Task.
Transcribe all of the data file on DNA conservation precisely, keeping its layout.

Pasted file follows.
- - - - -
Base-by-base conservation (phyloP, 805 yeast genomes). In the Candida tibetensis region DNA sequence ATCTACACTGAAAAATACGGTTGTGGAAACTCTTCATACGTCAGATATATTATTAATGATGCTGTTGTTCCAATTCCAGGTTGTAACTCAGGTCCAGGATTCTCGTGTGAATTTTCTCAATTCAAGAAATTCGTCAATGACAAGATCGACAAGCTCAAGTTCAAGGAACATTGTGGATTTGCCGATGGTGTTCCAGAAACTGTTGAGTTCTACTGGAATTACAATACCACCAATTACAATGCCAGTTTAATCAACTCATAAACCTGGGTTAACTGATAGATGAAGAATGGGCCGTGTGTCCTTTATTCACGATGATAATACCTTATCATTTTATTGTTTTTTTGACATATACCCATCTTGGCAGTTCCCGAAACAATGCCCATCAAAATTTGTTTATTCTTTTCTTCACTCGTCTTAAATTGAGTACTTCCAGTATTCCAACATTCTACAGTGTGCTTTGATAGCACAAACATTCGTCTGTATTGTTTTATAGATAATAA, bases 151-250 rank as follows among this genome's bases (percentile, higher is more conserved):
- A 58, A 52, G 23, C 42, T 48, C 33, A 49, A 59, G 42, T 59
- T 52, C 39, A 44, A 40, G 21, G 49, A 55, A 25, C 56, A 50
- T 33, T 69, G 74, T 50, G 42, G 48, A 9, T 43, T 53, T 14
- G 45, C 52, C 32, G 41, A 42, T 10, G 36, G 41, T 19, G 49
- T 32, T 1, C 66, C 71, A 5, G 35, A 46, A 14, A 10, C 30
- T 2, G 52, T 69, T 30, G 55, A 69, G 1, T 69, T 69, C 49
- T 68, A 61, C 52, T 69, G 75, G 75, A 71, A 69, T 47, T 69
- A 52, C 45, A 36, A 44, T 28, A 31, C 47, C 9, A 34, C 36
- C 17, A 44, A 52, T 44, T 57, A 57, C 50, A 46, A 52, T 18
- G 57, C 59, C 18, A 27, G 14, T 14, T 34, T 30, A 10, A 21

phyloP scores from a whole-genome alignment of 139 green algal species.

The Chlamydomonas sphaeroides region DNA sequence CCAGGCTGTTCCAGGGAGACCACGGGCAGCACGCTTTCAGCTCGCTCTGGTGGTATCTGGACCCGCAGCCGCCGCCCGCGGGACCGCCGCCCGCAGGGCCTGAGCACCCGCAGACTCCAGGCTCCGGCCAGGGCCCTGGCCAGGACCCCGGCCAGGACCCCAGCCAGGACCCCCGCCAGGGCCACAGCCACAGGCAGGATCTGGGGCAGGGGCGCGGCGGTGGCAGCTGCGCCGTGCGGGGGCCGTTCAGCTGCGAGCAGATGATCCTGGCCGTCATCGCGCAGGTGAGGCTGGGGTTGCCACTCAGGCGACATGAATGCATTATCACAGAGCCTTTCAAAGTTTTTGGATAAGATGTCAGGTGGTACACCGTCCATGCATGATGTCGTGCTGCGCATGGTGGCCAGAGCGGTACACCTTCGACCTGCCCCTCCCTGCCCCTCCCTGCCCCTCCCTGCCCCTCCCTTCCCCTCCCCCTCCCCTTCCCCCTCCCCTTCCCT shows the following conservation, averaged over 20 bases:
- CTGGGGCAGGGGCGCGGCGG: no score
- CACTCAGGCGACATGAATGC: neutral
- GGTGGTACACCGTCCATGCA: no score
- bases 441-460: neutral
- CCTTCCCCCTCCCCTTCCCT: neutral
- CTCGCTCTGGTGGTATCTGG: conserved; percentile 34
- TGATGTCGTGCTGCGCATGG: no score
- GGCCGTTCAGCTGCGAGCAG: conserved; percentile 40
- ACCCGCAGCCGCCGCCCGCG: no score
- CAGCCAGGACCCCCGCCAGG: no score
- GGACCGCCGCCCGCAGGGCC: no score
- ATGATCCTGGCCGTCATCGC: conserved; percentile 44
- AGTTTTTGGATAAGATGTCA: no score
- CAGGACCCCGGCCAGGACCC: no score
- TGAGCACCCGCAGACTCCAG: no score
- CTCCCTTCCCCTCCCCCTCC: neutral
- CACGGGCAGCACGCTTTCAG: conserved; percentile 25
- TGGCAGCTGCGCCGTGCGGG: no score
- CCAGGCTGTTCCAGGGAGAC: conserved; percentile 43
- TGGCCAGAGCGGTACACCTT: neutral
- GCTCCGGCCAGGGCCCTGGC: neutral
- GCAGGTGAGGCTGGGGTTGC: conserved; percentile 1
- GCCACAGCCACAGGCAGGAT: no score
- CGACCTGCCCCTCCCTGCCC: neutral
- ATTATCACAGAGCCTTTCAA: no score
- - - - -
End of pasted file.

Base-by-base conservation (phyloP, 805 yeast genomes). In the Candida tibetensis region DNA sequence ATCTACACTGAAAAATACGGTTGTGGAAACTCTTCATACGTCAGATATATTATTAATGATGCTGTTGTTCCAATTCCAGGTTGTAACTCAGGTCCAGGATTCTCGTGTGAATTTTCTCAATTCAAGAAATTCGTCAATGACAAGATCGACAAGCTCAAGTTCAAGGAACATTGTGGATTTGCCGATGGTGTTCCAGAAACTGTTGAGTTCTACTGGAATTACAATACCACCAATTACAATGCCAGTTTAATCAACTCATAAACCTGGGTTAACTGATAGATGAAGAATGGGCCGTGTGTCCTTTATTCACGATGATAATACCTTATCATTTTATTGTTTTTTTGACATATACCCATCTTGGCAGTTCCCGAAACAATGCCCATCAAAATTTGTTTATTCTTTTCTTCACTCGTCTTAAATTGAGTACTTCCAGTATTCCAACATTCTACAGTGTGCTTTGATAGCACAAACATTCGTCTGTATTGTTTTATAGATAATAA, bases 151-250 rank as follows among this genome's bases (percentile, higher is more conserved):
- A 58, A 52, G 23, C 42, T 48, C 33, A 49, A 59, G 42, T 59
- T 52, C 39, A 44, A 40, G 21, G 49, A 55, A 25, C 56, A 50
- T 33, T 69, G 74, T 50, G 42, G 48, A 9, T 43, T 53, T 14
- G 45, C 52, C 32, G 41, A 42, T 10, G 36, G 41, T 19, G 49
- T 32, T 1, C 66, C 71, A 5, G 35, A 46, A 14, A 10, C 30
- T 2, G 52, T 69, T 30, G 55, A 69, G 1, T 69, T 69, C 49
- T 68, A 61, C 52, T 69, G 75, G 75, A 71, A 69, T 47, T 69
- A 52, C 45, A 36, A 44, T 28, A 31, C 47, C 9, A 34, C 36
- C 17, A 44, A 52, T 44, T 57, A 57, C 50, A 46, A 52, T 18
- G 57, C 59, C 18, A 27, G 14, T 14, T 34, T 30, A 10, A 21

phyloP scores from a whole-genome alignment of 139 green algal species.

The Chlamydomonas sphaeroides region DNA sequence CCAGGCTGTTCCAGGGAGACCACGGGCAGCACGCTTTCAGCTCGCTCTGGTGGTATCTGGACCCGCAGCCGCCGCCCGCGGGACCGCCGCCCGCAGGGCCTGAGCACCCGCAGACTCCAGGCTCCGGCCAGGGCCCTGGCCAGGACCCCGGCCAGGACCCCAGCCAGGACCCCCGCCAGGGCCACAGCCACAGGCAGGATCTGGGGCAGGGGCGCGGCGGTGGCAGCTGCGCCGTGCGGGGGCCGTTCAGCTGCGAGCAGATGATCCTGGCCGTCATCGCGCAGGTGAGGCTGGGGTTGCCACTCAGGCGACATGAATGCATTATCACAGAGCCTTTCAAAGTTTTTGGATAAGATGTCAGGTGGTACACCGTCCATGCATGATGTCGTGCTGCGCATGGTGGCCAGAGCGGTACACCTTCGACCTGCCCCTCCCTGCCCCTCCCTGCCCCTCCCTGCCCCTCCCTTCCCCTCCCCCTCCCCTTCCCCCTCCCCTTCCCT shows the following conservation, averaged over 20 bases:
- CTGGGGCAGGGGCGCGGCGG: no score
- CACTCAGGCGACATGAATGC: neutral
- GGTGGTACACCGTCCATGCA: no score
- bases 441-460: neutral
- CCTTCCCCCTCCCCTTCCCT: neutral
- CTCGCTCTGGTGGTATCTGG: conserved; percentile 34
- TGATGTCGTGCTGCGCATGG: no score
- GGCCGTTCAGCTGCGAGCAG: conserved; percentile 40
- ACCCGCAGCCGCCGCCCGCG: no score
- CAGCCAGGACCCCCGCCAGG: no score
- GGACCGCCGCCCGCAGGGCC: no score
- ATGATCCTGGCCGTCATCGC: conserved; percentile 44
- AGTTTTTGGATAAGATGTCA: no score
- CAGGACCCCGGCCAGGACCC: no score
- TGAGCACCCGCAGACTCCAG: no score
- CTCCCTTCCCCTCCCCCTCC: neutral
- CACGGGCAGCACGCTTTCAG: conserved; percentile 25
- TGGCAGCTGCGCCGTGCGGG: no score
- CCAGGCTGTTCCAGGGAGAC: conserved; percentile 43
- TGGCCAGAGCGGTACACCTT: neutral
- GCTCCGGCCAGGGCCCTGGC: neutral
- GCAGGTGAGGCTGGGGTTGC: conserved; percentile 1
- GCCACAGCCACAGGCAGGAT: no score
- CGACCTGCCCCTCCCTGCCC: neutral
- ATTATCACAGAGCCTTTCAA: no score